Monday, March 29, 2010

Villandry, France

Château de Villandry is rumoured to feature the most remarkable gardens of any castle in the Loire Valley, and based on what I’ve visited in the region, I have to agree. I was impressed by the large formal gardens because they manage to achieve that elusive balance between history and originality. The gardens are a 20th century interpretation of 16th century renaissance garden ideas, and manage to remain true to the site -defined by the castle and the wider landscape where old church towers and farmed countryside recall a different era- while also injecting some imagination and freshness into a classical design. Best of all, I felt that the garden avoids the trap of being overly grandiose and impersonal, which is too often the case in other large, formal castle gardens.

The very first garden at Villandry sets the tone for whole site: at the entrance to the imposing castle, instead of a grand lawn with a fountain or sculptures, visitors are greeted by the lowly vegetable garden. It’s true that this isn’t just any vegetable garden – it’s actually a superbly crafted example of the French ornamental potager, and is the garden which defines Villandry. The juxtaposition of the main formal elements against the bright colours and textured forms of common peppers, cabbages, swiss chard and annual flowers, make it fresh and interesting, without being overbearing.

Moving on from the main attraction of the potager, the large grounds are divided into several spaces on different levels. The separate areas break up what would otherwise be an overwhelming space, and bring it down to a more intimate, human scale. Each space is just big enough to fulfill its purpose without being too grand. I also thought the change in levels was well done – it helped define the individual spaces without creating complete separations and thus still retaining the views both around the property and towards the greater landscape.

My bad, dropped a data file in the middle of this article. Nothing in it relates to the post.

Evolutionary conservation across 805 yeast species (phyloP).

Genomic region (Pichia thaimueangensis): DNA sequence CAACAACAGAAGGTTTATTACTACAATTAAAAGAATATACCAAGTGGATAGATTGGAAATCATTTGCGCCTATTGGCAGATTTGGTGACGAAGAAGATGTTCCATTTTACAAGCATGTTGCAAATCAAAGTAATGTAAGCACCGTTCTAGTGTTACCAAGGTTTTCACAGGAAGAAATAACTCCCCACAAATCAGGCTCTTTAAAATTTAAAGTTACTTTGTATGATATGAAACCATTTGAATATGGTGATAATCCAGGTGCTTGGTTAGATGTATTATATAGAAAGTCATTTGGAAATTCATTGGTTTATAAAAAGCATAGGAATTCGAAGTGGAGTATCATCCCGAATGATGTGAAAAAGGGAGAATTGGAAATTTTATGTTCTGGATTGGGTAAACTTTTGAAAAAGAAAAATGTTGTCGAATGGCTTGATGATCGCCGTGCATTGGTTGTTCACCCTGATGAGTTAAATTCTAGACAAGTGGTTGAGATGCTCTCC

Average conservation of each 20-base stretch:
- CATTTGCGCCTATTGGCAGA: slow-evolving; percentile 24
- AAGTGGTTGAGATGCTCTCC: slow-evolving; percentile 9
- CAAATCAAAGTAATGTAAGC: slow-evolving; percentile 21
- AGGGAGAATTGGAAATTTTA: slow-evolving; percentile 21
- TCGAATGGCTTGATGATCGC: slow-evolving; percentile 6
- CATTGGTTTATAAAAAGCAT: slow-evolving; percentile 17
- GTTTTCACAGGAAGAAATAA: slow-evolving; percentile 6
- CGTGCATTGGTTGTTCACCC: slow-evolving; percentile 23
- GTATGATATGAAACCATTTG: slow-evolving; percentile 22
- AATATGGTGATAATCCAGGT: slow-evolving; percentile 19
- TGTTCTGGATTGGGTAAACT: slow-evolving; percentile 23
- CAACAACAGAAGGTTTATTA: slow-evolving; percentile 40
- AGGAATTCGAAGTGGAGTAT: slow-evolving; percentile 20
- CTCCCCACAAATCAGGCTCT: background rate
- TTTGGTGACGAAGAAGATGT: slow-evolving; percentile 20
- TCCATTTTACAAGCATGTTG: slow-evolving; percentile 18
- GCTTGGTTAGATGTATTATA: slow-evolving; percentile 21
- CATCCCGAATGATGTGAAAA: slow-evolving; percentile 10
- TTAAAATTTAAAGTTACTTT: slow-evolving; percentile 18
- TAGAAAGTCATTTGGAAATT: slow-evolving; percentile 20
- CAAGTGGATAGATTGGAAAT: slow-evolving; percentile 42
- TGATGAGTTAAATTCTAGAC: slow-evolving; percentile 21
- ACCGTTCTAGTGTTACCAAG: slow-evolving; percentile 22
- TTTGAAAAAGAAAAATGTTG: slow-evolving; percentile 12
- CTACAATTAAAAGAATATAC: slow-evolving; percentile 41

The next areas continue to exploit the tension between formal and informal witnessed in the potager. In the garden below, incredibly blue spires of Perovskia, Russian sage, were bursting from their holding pen of perfectly manicured yew hedges. A very simple, yet very effective, composition.

Further along one encounters a more a traditional formal garden, in the sense of being more serious and minimalist, but still unique. The entire garden was sunken, and invited contemplation from a high, tree-shaded moat which surrounded it. Without realizing it, we actually spent a long time sitting in this garden, watching the reflection of the sky in the large pool and just feeling its calmness. Admittedly, a lot of the time was also spent watching a little dog that didn’t tire of rocketing up and down the steep moat. I wonder how they mow that.

In the upper corner of the property there is a new garden which took me by surprise – it features exuberant planting in the new perennial style, mixing together tall strong perennials with mostly equally tall and strong grasses. The overall layout is still formal, thus linking back to the other parts of the garden, but the feel here is definitely different. The garden could be regarded as slightly out of place, but I thought it fit the edge of the property with its free-flowing, slightly abandoned feel. I think it's a great new addition to the gardens, continuing the forward vision into the new century.

Overall, Villandry is a stunning garden, with one foot in the era of extravagant castles and formal, controlling design, and the other foot in more loose, fun and modern planting. Definitely worth a visit.


  1. I am getting a vicarious thrill reading your blog which I just stumbled upon. Your pictures are beautiful and your writing is informative. I am a passionate gardener from New England. I am looking forward to your next post!

  2. Thank you Michael! I'm equally glad to have discovered your blog - your latest post just reminded about the lovely Priona gardens and the fact that I've been coveting Henk Gerritsen's book.